Words by Norrøna Ambassador and ecologist, Charles Post. Over the past decade, Charles earned undergraduate and graduate degrees in food web ecology from UC Berkeley, and has worked on research projects across the American West with focuses ranging from birds and salmon to rivers and salamanders.
What if we could see more, hear more, and experience more when we visit nature? Sometimes we are our own worst enemies when seeking a wild experience.
While sometimes we are drawn to the speedy route through the mountains or forest, slowing down can have many benefits. You’ll see more and hear more while not disturbing wildlife and perhaps noticing subtleties that might have blurred past you if you were on a bike or trail run. When we come to see that our adventures take us through ecosystems brimming with life, we may want to get to know the plants and animals along the way a little better. And once we trained our eyes and ears to pick up on the brilliant subtleties of a place, the flowers and ferns, fungus and feathers on the trail – the have a relationship with the diverse threads that make up any ecosystem – perhaps we are more inclined to care for that place and speak up on its behalf. Our planet desperately needs protectors, and as we lose more and more nature to “progress at any cost” it becomes increasingly clear that we must save the nature we have left. In the preservation of nature is the preservation of humanity.
Keep the lights down. Light pollution is an all too common and often overlooked impact on nature. Nocturnal creatures like moths can be disoriented by lights, even something seemingly as insignificant as a camp lantern or small cabin light on a deck or porch. Exhaustion quickly sets in, and before you know it dozens of moths may impacted. Why should we care? Not only are moths important pollinators, which as a group are declining rapidly across the globe, but they are also a critical food source for many birds and bats. If you’re interested in places where the night sky has been protected in the form of an International Night Sky Sanctuary, click here.
Mind your fires. Not only can campfires lead to unintended wildfires when not cared for and extinguished properly, they can also scar slow-growing (like the desert or tundra) and sensitive ecosystems that did not coevolve with fire. In some places, like in the American west, certain plants and animals coevolved with fire, which historically occurred naturally (lightning triggered) at somewhat predictable frequencies and degrees of intensity (e.g., high frequency, low intensity). For example, there are species of pine trees that will only drop their seeds when the cones come into contact with smoke and heat from flames (called serotiny), and some flowers like fireweed tend to burst to life in areas recently impacted by fire. Today, mega fires, characterized as relatively infrequent and very high in intensity, are destroying huge swaths of nature, largely driven active forest fire suppression, forestry practices and climate change. And with an abundance of unhealthy, drought stricken and overcrowded forests prone to wildfire, it’s more important than ever to mind our campfires. Drown them so they are cool to the touch.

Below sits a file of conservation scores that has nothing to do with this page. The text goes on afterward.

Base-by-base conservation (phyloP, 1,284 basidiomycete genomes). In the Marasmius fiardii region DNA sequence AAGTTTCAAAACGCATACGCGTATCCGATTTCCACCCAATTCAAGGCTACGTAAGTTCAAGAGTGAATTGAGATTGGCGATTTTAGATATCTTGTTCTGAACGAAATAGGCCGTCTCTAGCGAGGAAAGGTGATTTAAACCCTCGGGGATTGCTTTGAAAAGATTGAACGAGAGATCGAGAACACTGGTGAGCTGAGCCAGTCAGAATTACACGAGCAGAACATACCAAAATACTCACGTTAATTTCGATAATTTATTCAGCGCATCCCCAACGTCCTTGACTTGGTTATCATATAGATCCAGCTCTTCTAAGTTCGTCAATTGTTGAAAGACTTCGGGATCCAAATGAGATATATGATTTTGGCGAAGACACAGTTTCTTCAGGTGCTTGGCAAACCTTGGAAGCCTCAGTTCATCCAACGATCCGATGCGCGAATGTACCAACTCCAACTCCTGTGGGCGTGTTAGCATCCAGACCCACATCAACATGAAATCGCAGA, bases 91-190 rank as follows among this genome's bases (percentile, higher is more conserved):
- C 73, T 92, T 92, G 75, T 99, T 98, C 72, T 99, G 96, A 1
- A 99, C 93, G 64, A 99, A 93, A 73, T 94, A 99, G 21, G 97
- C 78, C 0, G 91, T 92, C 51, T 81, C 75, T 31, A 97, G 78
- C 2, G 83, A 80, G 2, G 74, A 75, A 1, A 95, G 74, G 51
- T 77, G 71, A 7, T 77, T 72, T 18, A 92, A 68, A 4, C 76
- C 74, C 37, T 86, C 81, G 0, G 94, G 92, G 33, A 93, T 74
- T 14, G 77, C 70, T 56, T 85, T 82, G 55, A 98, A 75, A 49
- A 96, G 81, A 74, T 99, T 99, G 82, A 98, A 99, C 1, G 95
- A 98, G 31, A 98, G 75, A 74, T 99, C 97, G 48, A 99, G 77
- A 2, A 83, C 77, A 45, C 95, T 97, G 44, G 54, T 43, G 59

In late winter and early spring, especially, be mindful of wildlife fighting to survive through the last days of winter until the green up of spring arrives. While we head into the mountains in search of lines to ski or places to explore we should remember that we are entering landscapes where elk, moose, caribou, wild sheep and deer may be hiding from predators (such as in areas of deep snow or steep mountain faces) or resting so that their energy reserves may sustain them for the last, and often most deadly weeks of the year. All it takes is one unexpected scare from a skier or hiker, and it’s very easy and common for a herd to be bumped from their resting or hiding places, forcing them to exert critically important energy reserves as they flee. The best way to avoid having this impact is to be extra cautious and mindful, perhaps even taking the time to scan a mountainside or valley for wildlife before heading in that direction.
Keep dogs on a leash. Rachel and I are dog owners, and appreciate how passionate people are about their pups and the life their pups get to live. But as an ecologist, and someone who keeps their dog on a lead 100% of the time, it’s important to point out the impact dogs can have on wildlife when off leash. A dog is genetically no different than a wolf. And while there are certainly many types, shapes, personalities and sorts of dogs out there, many can’t help but chase or investigate wildlife. Personally, when I am in nature, I am most excited about wildlife experiences. It’s often one of the key drivers that inspires me to get outside. While I have our Samoyed, Knute, on a leash, I can watch his ears to direct me to animals that exist but may be just out of sight or hearing distance. Maybe it’s a grouse on a branch overhead or a snowshoe hare hiding at the base of an old tree. Over the past year, Knute has alerted us to numerous elk and moose while hiking, which has allowed us to give these animals some extra space, and also sometimes get a quick view of them in an undisturbed state. If Knute was off leash following his nose and instinct, there is no doubt he would scare (or try and kill) birds and wildlife off well before Rachel and I could experience them. Is it our right to disturb an ecosystem in this way?